Pharmacy Error Injury Lawyer Blog

Earlier this year, the Supreme Court of Texas affirmed the dismissal of a woman’s case after she failed to provide the requisite expert opinion supporting her claim within the required time period. In the case of Randol Mill Pharmacy v. Miller, the court determined that the a claim alleging negligence in a pharmacy’s compounding services qualifies as a “health care liability claim” and must therefore comply with the applicable rules governing those claims.drugs-ii-183492-m

The Facts of the Case

The plaintiff in the case was prescribed a special prescription by her doctor to treat her Hepatitis C. The prescription was not available in a mass-produced form, so a pharmacy had to create the medicine in a process called “compounding.” However, after a few weeks of taking the medication, the woman suffered a serious adverse reaction, resulting in several blood transfusions and ultimately ending in her losing sight in both of her eyes.

The woman filed suit against the pharmacy, alleging that the pharmacy “breached their implied warranties in the design, manufacture, inspection, marketing, and/or distribution.” She also filed suit against the doctor, but it was severed and tried separately.

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Earlier this month, a CBS news affiliate published an article discussing pharmacy errors broadly and also focusing in on the fact that Walgreen’s Pharmacy is currently facing several lawsuits based on the alleged negligence of their pharmacists. According to the report, just this year two serious pharmacy errors have occurred at Walgreen’s stores across the country.

pills-755992-mThe first was a five-year-old boy who was somehow provided with anti-psychotic medication rather than his normal allergy medicine. Not only was the provided medication the wrong one, but the dose was ten times stronger than that which should be used for a child his age and size. The boy took two doses of the unprescribed medicine before his parents noticed the mistake. His parents told reporters that “he couldn’t breathe, he couldn’t talk” after taking the two doses. His parents were later told by doctors that if they had given him one more dose they may have lost their son.

The second situation involved a 15-year-old girl who was allegedly given schizophrenia medication instead of simple antibiotics. After getting home and taking the medication, she experienced blurred vision and a racing heart. The girl’s mother told reporters that, as she stood by her daughter’s side that day, she was afraid she was going to lose her. Thankfully, both patients recovered from the medication errors.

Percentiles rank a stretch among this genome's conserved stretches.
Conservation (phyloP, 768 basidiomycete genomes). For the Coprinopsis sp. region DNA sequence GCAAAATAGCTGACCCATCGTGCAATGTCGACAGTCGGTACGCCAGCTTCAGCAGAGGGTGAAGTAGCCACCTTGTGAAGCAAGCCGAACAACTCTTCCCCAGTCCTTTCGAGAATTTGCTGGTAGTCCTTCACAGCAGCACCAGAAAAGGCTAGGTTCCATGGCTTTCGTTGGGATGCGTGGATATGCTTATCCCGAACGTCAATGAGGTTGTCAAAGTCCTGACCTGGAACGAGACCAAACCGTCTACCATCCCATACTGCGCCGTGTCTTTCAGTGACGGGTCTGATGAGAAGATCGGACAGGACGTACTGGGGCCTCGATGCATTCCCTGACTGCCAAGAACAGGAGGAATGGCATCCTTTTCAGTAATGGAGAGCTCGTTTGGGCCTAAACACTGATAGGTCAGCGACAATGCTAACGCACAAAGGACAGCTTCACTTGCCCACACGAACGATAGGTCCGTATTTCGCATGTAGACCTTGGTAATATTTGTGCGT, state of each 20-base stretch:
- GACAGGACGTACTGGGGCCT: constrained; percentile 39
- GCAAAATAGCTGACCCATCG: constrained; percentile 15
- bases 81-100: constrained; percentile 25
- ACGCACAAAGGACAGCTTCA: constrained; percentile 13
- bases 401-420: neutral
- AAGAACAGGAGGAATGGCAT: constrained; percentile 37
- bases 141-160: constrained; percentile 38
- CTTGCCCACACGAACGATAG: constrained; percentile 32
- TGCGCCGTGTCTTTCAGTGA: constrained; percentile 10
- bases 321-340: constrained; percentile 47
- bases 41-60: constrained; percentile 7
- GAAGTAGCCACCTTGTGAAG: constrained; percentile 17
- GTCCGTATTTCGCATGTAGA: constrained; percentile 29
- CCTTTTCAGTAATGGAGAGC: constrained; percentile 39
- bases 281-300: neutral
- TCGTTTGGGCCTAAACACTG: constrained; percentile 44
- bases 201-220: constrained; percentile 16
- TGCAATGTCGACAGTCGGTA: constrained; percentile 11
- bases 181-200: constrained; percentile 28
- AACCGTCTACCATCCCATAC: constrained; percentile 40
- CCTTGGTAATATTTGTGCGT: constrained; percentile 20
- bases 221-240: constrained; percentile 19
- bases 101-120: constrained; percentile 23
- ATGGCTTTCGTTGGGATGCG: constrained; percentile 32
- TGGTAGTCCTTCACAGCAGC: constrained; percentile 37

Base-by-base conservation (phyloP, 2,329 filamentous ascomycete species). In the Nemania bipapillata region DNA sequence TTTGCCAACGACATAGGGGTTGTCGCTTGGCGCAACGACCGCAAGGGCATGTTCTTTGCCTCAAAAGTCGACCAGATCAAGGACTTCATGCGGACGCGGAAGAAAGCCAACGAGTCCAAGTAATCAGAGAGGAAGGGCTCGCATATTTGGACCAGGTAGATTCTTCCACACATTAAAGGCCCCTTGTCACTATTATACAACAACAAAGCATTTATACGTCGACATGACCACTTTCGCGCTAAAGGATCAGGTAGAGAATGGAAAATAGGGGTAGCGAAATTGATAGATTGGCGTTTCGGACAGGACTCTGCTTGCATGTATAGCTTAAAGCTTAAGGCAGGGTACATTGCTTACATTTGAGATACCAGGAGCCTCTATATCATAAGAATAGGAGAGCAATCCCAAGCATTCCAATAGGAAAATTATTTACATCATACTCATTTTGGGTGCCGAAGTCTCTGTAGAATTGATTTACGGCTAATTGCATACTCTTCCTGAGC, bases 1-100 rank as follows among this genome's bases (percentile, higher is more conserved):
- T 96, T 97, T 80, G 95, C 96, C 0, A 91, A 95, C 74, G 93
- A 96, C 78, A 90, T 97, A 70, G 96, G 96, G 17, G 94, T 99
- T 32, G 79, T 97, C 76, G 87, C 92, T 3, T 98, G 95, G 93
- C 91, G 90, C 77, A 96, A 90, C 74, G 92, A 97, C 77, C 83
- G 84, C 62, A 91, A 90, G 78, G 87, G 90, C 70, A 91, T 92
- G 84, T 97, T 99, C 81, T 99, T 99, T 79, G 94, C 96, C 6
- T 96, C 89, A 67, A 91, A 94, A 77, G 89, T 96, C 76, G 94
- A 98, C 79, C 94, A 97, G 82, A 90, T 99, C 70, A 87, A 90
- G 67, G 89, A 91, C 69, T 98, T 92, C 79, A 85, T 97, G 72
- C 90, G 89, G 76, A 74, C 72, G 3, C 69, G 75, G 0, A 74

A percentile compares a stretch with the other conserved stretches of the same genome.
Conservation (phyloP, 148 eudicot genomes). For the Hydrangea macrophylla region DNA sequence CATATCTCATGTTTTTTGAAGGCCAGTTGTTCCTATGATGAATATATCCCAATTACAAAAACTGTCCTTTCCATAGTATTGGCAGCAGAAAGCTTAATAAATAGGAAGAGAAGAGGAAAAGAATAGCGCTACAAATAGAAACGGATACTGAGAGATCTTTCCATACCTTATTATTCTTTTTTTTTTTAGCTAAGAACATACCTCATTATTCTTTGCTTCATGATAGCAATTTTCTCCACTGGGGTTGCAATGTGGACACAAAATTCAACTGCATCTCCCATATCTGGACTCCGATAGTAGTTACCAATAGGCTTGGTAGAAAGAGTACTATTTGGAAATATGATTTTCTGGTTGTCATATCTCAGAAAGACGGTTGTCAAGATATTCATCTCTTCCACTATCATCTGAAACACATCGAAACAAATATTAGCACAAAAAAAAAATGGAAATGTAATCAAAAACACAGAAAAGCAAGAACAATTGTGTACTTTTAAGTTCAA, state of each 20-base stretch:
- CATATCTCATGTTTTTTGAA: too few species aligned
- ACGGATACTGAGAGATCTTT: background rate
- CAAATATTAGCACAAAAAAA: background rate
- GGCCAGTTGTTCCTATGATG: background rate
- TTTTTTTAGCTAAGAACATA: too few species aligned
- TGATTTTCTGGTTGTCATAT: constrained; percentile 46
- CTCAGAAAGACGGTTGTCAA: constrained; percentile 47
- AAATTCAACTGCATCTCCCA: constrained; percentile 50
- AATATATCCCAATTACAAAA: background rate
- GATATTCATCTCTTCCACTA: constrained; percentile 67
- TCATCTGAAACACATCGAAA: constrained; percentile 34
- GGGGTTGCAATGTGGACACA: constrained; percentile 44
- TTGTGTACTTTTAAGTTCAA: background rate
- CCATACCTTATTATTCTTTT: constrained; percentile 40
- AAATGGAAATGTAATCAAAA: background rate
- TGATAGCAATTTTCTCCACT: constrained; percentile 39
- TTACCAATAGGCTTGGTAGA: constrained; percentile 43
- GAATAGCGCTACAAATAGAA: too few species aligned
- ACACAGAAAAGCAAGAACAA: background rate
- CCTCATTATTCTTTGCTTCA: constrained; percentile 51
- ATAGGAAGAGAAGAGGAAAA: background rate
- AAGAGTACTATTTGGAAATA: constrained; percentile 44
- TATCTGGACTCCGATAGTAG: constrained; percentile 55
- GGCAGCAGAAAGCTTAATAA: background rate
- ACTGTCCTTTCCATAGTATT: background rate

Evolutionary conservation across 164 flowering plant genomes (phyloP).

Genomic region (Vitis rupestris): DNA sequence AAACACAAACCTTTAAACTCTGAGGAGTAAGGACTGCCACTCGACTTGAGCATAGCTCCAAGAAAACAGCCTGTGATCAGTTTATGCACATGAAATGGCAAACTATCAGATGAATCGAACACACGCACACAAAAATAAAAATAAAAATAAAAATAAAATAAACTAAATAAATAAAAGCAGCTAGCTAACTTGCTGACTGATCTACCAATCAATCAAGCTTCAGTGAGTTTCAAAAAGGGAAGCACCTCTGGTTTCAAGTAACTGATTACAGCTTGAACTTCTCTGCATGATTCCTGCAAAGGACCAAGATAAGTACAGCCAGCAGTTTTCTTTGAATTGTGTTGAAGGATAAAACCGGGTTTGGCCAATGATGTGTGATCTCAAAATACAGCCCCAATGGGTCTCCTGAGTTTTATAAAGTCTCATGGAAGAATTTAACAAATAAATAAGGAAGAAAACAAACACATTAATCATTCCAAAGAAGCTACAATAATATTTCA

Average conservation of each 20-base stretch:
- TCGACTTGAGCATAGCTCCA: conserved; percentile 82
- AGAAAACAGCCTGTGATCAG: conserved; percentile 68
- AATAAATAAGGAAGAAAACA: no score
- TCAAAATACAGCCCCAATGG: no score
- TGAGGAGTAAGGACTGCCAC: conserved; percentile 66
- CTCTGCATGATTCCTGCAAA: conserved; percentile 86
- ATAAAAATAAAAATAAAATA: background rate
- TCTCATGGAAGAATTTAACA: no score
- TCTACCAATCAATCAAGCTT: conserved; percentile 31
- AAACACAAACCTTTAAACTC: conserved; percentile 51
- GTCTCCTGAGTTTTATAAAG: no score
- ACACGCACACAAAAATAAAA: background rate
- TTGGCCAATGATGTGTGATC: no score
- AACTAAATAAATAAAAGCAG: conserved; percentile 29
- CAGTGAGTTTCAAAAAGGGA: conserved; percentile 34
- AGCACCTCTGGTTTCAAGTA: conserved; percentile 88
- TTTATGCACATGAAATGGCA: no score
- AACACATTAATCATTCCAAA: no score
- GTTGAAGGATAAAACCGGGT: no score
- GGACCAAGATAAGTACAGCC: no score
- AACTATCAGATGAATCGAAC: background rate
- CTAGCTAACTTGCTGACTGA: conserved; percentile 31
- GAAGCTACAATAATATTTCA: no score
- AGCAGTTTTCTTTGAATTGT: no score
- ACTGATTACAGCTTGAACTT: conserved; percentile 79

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Medication errors are a serious problem in today’s health care world. In fact, it is estimated that there are over 65,000 medication errors that occur across the United States each year, many with disastrous consequences. According to one article published by Modern Healthcare, some are suggesting that the industry shift over to the metric system to decrease the chance of a medication error.

weight-scale-1186279-mThe argument suggests that requiring doctors and pharmacists to document a patient’s weight in pounds is counterproductive and dangerous, given the fact that most medications are dosed according to the kilogram-weight of the patient. In other words, the prescribing physician or filling pharmacist must make the calculations to change a patient’s weight from pounds into kilograms.

While this doesn’t sound all that difficult, in the hustle-and-bustle environment that many doctors and pharmacists find themselves in on a daily basis, anything that can decrease the chance of an error should be considered.

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Earlier this month, a local Virginia pharmacy was shut down by state regulators after myriad safety violations were discovered. According to one news source, not only was the pharmacy shut down and its ability to operate suspended, but the lead pharmacist’s license was suspended.

medikit-1444193-1-mEvidently, the pharmacy was the subject of two unannounced visits:  one in May 2014 and another in February 2015. After the second inspection, regulators called into question the pharmacy’s ability to “assure the quality, sterility, integrity, safety, and efficacy of drugs dispensed, along with its ability to safeguard against the diversion of drugs.”

According to the report, regulators discovered numerous issues during their inspections, including:

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When a person goes to their pharmacy to get a prescription filled, they hope that it is accurate. However, if there is a problem with the prescription—whether it be the dosage, the instructions, or the drug itself—the patient has an opportunity to review the prescription before ingesting the medication. However, this is not the case in the fast-paced environment of emergency rooms.

pharmacy-1-193922-mMedication errors in emergency rooms are frighteningly common and can carry with them devastating results. However, according to one recent article by the Pharmacy Times, a newly released study shows that there may be something that drug manufacturers can do to decrease medication errors in the surgical and emergency room settings.

Label Design and Its Effect on Error Rate